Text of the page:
July 5, 2008

What assumptions are you making about your audience?

We make assumptions all the time, about everyone. Mostly, we assume people are like us, share our beliefs, our interests, our tastes, our background, our likes and dislikes, and our sense of humor.

Just the other day, I wrote about assuming an audience member is adversarial based on a challenging question. Frequently, we assume the audience understands our big words, jargon and acronyms, so it doesn't occur to us to explain them (the "curse of knowledge").

We assume the audience knows less than they do, therefore treating them like children. Or we assume they know more than they do, therefore causing them to retreat into their shells and disengage.

We assume they're judging us, out to get us, or would enjoy seeing us fail. Or we assume they worship us, think we're brilliant or find us hilarious.

All of these assumptions prevent connection and create a barrier of misunderstanding between the speaker and the audience. Some are minor, where we assume everyone watches football, and then the sports analogies fall flat.

Some are major, where we assume everyone shares our sense of humor, and then half the audience is offended by a seemingly harmless joke.

It's difficult, to say the least, to try to appease everyone and still give a presentation that is informative, engaging, and has the stamp of your own personality and style. And it's not possible to please or appease everyone, anyway.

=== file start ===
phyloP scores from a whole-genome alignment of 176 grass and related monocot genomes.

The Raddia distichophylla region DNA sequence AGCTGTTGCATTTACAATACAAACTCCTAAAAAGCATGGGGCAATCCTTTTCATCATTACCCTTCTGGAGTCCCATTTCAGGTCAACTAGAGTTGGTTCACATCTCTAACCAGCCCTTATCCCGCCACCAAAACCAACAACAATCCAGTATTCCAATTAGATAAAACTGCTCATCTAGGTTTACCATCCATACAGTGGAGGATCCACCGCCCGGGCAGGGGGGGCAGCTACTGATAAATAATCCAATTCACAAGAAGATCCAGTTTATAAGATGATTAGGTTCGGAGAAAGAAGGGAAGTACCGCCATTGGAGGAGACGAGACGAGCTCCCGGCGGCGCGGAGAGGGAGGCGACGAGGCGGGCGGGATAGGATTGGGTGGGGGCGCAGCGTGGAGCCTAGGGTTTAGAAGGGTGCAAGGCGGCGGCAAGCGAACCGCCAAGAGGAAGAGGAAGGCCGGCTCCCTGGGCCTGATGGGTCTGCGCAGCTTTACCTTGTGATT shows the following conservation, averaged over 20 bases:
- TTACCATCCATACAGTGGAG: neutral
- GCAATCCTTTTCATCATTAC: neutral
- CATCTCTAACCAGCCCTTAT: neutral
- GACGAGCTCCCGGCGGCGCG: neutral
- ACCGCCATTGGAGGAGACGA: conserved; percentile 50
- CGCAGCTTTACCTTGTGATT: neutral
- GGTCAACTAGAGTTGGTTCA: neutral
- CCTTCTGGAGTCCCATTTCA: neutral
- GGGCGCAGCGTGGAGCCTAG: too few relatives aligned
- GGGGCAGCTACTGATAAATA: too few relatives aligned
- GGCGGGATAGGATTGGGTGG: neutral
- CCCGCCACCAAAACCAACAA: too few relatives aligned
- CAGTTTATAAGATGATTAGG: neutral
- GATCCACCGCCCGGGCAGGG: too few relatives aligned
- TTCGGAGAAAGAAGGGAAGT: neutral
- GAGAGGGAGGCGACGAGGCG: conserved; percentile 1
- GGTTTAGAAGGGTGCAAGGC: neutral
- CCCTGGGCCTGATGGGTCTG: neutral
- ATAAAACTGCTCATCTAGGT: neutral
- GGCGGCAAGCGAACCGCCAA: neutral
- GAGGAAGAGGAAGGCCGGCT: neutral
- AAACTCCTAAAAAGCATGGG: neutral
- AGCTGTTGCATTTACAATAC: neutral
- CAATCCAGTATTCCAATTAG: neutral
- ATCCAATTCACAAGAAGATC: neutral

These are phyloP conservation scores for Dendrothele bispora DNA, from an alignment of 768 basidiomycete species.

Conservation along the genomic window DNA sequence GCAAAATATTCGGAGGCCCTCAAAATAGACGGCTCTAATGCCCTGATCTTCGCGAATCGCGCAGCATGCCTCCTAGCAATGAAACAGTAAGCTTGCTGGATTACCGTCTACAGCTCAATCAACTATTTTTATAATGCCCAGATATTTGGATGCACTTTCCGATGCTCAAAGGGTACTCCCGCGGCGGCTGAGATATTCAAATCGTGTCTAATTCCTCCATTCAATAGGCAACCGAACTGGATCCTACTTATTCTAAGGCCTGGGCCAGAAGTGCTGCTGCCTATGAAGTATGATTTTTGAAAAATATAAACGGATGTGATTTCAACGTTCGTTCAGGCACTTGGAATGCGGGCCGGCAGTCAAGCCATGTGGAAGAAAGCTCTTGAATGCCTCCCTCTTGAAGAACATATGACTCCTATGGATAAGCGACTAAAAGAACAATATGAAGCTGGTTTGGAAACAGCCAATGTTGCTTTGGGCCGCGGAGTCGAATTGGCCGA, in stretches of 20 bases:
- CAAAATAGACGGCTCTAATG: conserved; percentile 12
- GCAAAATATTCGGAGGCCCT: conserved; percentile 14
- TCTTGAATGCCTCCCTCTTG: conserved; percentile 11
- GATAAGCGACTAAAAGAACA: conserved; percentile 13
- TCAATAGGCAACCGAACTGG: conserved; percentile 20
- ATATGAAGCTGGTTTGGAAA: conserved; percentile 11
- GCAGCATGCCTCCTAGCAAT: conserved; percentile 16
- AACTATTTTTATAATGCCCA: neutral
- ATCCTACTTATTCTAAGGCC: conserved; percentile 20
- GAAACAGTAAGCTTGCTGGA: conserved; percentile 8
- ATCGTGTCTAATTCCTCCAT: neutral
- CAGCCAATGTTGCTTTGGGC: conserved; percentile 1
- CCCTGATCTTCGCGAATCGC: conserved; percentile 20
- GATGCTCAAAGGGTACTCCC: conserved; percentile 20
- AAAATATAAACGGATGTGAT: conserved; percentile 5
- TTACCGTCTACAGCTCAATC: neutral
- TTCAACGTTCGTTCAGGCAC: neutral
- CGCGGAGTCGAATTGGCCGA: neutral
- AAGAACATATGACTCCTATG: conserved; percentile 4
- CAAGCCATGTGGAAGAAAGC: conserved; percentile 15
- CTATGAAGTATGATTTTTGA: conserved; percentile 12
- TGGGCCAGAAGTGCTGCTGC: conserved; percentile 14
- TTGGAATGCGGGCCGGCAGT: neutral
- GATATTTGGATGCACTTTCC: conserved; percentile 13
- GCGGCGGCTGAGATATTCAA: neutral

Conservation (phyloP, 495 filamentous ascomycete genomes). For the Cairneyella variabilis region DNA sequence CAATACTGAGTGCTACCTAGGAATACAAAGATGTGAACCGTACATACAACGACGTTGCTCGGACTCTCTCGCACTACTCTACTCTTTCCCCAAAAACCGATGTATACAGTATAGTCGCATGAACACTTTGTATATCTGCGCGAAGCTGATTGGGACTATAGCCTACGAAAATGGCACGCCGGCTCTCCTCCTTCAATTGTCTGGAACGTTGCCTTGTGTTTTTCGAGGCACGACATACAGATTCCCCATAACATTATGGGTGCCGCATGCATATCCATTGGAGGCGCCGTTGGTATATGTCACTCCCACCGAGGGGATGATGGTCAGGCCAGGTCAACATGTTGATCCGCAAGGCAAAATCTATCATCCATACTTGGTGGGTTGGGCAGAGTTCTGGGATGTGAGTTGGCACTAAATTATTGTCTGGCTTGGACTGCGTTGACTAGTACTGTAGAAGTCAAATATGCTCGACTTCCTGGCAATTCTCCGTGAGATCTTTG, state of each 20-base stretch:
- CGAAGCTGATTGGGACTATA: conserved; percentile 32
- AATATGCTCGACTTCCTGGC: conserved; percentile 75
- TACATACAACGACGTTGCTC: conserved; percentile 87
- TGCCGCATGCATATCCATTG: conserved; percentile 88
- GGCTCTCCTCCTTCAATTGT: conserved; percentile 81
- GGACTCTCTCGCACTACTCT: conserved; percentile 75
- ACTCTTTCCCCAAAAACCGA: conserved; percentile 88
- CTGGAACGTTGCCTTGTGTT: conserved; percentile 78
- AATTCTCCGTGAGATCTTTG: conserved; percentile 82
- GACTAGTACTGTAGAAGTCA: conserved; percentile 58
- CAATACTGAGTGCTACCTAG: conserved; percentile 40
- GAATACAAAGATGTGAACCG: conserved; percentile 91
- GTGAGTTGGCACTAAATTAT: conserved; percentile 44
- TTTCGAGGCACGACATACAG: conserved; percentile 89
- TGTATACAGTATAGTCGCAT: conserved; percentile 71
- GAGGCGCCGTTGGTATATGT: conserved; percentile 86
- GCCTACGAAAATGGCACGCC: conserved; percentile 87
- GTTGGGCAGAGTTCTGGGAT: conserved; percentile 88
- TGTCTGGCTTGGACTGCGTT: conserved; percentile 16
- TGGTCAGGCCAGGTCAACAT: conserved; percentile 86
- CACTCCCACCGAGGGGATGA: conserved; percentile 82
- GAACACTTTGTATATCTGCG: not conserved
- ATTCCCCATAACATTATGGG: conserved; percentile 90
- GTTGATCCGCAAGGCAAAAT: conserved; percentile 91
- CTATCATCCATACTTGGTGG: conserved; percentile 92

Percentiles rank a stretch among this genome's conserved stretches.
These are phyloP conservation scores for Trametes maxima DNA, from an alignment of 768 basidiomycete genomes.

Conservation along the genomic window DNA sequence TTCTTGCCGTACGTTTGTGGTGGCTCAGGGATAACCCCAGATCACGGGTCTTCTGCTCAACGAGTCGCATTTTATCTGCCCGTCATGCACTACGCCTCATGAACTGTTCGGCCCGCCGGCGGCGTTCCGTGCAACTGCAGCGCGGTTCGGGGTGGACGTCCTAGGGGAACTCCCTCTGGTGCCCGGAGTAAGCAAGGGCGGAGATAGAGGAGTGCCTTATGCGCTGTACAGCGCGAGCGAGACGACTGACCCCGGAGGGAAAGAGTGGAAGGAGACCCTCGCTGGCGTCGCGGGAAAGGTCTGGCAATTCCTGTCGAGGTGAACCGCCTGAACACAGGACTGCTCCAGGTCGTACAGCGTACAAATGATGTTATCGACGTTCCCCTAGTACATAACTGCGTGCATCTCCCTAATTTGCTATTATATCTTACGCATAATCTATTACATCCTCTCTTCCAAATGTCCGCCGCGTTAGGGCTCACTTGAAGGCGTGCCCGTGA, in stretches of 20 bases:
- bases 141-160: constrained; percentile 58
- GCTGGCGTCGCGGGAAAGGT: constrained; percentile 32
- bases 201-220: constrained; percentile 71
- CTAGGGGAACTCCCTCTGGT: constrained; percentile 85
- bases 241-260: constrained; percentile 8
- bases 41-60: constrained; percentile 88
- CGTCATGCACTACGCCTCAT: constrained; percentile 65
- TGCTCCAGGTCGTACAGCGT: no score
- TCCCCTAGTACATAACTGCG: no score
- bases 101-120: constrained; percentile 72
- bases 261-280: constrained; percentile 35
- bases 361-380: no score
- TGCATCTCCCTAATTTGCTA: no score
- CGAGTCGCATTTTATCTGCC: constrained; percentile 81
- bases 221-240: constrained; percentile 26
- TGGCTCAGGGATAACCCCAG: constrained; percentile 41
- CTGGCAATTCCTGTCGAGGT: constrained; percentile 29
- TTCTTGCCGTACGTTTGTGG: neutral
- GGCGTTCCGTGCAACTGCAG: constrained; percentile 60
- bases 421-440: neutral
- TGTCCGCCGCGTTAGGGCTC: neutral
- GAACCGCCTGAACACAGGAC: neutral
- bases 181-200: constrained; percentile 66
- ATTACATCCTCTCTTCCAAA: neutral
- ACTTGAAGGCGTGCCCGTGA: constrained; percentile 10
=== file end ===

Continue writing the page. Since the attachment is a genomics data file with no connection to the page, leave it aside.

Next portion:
However, you can find out as much about your audience as possible before you speak. This is a trusty old rule, handed down from the beginning of time, but one that is frequently ignored.

As I've mentioned in several posts on preparation, learning about your audience in advance can partially protect you against making these kinds of mistakes. Nothing can truly protect you against missing the mark or offending someone, unless your presentation is so bland and inoffensive that it makes no impact at all.

But the first step is in dropping your assumptions that everyone is like you and making an effort to find out who they really are.

What assumptions have you made about audience members?

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1 comments. Please add yours! :

Anonymous said...


You are right: learning about your audience first can help to limit making assumptions, which tend to make an ass out of you and me.

Of course, it is impossible to appeal to everyone and not possibly offend someone. Instead of trying to do this and ending up with a bland presentation you described, always try to win over the middle 80%. 10% will probably like your presentation even if it isn't very good, while 10% will probably dislike your presentation no matter what you do...it is the 80% that matters.

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